NOVEMBER 13, 2014
In a surprising turn of events, President Gurbanguly Berdimuhamedov amnestied eight of Jehovah’s Witnesses who were imprisoned in Turkmenistan for practicing their faith. They were among other prisoners who were released on October 22, 2014. Six of the Witnesses had been imprisoned for their conscientious objection to military service and two on fabricated charges for religious activity.
The conscientious objectors, young men between the ages of 18 and 23, were imprisoned in the Seydi Labor Colony, located in the Turkmen desert. Four of the men were in the general regime camp, but Matkarim Aminov and Dovran Matyakubov were in the more punitive strict regime camp, as they had been reconvicted as “repeat offenders.” While in prison, these young men endured abusive treatment and deplorable living conditions.
The two Witnesses imprisoned under fabricated charges, 35-year-old Aibek Salayev and 42-year-old Bahram Shamuradov, were also in the general regime camp at Seydi. Both were serving four-year prison sentences because of their religious beliefs and activities. They suffered severe mistreatment while in detention, in addition to the injustice of false imprisonment based on planted evidence.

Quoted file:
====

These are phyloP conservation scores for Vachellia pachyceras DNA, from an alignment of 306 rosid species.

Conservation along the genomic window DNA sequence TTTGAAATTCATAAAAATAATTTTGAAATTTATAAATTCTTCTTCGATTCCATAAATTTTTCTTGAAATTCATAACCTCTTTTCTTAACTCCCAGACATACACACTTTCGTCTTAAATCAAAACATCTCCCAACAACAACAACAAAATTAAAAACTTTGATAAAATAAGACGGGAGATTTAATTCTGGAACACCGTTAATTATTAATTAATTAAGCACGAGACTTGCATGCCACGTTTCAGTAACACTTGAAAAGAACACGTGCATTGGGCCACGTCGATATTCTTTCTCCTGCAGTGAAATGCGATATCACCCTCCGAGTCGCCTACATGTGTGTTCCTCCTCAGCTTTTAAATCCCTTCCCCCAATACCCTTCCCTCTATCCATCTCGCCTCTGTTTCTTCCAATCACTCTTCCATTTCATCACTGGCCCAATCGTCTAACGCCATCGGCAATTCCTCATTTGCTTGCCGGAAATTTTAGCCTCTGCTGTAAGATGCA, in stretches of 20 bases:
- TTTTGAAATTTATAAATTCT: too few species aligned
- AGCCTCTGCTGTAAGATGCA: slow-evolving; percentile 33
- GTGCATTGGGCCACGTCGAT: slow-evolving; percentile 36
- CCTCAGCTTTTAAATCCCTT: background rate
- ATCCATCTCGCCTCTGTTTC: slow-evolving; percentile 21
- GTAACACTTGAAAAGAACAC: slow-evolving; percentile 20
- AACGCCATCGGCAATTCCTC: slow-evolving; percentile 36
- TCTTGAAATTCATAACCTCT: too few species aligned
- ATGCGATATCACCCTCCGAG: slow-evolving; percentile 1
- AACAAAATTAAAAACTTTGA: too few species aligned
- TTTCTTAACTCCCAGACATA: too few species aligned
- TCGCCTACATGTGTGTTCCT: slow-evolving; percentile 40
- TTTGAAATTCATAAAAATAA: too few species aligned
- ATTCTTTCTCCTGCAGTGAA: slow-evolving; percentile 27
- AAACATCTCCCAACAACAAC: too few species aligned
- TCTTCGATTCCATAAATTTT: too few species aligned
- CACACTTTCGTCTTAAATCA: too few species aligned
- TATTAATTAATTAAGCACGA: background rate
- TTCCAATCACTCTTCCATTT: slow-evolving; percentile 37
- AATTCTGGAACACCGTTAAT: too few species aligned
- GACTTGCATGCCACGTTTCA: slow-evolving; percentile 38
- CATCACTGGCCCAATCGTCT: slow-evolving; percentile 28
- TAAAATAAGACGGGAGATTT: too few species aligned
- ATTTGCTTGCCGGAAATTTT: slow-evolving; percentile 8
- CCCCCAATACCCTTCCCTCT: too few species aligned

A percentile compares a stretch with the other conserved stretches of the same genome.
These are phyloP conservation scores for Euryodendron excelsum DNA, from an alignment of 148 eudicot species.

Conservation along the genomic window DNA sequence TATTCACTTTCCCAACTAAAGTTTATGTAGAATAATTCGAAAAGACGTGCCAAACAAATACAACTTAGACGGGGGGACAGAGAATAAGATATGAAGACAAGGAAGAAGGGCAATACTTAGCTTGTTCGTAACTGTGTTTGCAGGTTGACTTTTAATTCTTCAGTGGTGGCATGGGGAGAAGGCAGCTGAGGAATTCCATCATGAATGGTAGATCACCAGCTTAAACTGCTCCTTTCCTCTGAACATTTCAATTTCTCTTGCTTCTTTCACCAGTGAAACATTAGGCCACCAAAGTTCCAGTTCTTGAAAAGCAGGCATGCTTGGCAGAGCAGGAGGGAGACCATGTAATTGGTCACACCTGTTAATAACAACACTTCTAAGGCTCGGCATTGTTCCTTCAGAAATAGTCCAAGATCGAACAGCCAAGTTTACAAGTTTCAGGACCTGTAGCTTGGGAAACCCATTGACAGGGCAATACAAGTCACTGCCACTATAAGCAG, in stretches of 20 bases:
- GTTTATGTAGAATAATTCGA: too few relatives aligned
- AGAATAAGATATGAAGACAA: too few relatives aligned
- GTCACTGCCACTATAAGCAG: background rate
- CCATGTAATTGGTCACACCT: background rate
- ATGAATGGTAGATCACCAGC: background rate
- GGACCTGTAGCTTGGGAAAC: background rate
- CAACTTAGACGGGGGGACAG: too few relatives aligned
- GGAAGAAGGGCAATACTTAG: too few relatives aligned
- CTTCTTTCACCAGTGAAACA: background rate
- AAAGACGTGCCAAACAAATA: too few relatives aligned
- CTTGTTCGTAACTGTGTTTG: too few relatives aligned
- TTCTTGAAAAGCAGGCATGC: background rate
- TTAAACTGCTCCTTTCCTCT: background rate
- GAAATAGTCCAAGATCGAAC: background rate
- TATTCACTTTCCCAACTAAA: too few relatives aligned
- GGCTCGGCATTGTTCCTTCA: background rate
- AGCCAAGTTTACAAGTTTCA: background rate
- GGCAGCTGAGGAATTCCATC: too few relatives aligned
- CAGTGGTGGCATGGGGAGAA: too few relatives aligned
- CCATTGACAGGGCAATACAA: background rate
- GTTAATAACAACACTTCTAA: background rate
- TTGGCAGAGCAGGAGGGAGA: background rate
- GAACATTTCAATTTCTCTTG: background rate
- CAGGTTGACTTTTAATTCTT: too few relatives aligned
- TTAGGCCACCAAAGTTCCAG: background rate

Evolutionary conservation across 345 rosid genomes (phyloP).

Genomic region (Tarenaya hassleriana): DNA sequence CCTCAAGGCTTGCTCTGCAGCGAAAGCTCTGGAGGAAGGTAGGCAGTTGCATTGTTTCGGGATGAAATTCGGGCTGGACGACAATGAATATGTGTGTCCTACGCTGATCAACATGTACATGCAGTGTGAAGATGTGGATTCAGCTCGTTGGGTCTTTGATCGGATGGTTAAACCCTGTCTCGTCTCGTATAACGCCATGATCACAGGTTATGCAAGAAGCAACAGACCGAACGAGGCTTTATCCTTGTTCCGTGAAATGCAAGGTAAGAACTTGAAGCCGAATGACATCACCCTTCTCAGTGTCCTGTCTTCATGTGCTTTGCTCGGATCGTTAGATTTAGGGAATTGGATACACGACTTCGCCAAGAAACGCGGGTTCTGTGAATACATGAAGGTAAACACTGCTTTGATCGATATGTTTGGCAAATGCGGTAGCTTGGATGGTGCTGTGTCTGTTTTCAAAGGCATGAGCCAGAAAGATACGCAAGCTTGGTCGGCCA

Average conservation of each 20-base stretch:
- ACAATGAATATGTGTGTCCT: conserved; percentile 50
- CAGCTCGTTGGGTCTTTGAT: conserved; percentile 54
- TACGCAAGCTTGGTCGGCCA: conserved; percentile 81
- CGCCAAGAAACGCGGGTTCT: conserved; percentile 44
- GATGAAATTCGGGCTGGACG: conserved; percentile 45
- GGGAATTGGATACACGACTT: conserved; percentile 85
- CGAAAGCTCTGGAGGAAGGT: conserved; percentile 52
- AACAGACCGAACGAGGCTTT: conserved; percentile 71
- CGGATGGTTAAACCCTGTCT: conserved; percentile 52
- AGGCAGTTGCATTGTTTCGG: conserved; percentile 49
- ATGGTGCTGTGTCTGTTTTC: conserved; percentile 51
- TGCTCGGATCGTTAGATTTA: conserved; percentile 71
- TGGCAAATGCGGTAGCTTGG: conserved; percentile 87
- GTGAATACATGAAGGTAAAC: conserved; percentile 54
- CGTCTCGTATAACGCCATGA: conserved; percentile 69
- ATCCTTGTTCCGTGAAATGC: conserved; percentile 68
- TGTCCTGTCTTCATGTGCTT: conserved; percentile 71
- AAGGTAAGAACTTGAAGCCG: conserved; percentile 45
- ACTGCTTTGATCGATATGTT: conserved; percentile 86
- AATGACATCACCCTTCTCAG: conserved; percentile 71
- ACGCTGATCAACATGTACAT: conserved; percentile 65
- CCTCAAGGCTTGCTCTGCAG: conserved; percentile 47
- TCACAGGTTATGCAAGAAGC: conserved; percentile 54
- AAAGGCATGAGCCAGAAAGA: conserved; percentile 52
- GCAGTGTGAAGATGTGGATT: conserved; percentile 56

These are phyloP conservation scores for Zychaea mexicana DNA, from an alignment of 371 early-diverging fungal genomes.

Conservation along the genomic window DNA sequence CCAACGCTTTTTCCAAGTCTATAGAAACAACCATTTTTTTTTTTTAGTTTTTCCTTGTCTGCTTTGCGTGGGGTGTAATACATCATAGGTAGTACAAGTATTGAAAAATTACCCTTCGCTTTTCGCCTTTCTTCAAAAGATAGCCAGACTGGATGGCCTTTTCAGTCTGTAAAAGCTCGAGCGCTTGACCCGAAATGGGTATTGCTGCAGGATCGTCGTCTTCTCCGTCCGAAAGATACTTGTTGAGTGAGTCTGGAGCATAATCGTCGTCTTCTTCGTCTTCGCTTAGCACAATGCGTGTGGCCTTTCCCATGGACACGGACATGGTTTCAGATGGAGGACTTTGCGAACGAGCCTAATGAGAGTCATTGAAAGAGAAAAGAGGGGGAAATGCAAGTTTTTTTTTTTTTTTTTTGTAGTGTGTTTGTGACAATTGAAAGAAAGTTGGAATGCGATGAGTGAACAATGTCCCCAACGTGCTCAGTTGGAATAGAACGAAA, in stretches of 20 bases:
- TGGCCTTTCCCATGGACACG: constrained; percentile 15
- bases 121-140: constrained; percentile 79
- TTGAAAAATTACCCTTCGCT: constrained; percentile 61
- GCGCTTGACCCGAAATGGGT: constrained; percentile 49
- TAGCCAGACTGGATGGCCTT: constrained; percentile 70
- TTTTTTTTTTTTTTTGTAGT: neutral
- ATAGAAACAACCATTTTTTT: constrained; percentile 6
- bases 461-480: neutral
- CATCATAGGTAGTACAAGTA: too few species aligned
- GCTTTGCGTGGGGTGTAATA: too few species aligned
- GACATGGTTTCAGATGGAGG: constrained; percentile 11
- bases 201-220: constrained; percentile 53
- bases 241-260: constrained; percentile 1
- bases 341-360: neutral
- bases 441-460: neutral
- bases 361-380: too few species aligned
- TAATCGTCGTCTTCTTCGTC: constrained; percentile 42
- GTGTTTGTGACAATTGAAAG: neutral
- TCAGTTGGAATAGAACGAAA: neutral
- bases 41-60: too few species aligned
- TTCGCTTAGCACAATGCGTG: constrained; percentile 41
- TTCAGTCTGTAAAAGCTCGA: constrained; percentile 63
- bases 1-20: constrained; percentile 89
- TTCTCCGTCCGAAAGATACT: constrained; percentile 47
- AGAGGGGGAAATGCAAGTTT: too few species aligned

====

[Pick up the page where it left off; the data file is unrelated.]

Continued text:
Only one Witness, Ruslan Narkuliev, remains imprisoned in Turkmenistan. He was sentenced as a conscientious objector to military service only a few weeks prior to the amnesty, and his name may not have been known to the Presidential Administration when the amnesty was announced. His legal representatives are working with the Turkmen authorities to secure his release.
President Berdimuhamedov took commendable and decisive action when he amnestied these eight imprisoned men of faith. Those who cherish religious freedom hope that this is a harbinger of change in Turkmenistan, a change that will allow Jehovah’s Witnesses to live in harmony with their conscience without fear of persecution or imprisonment.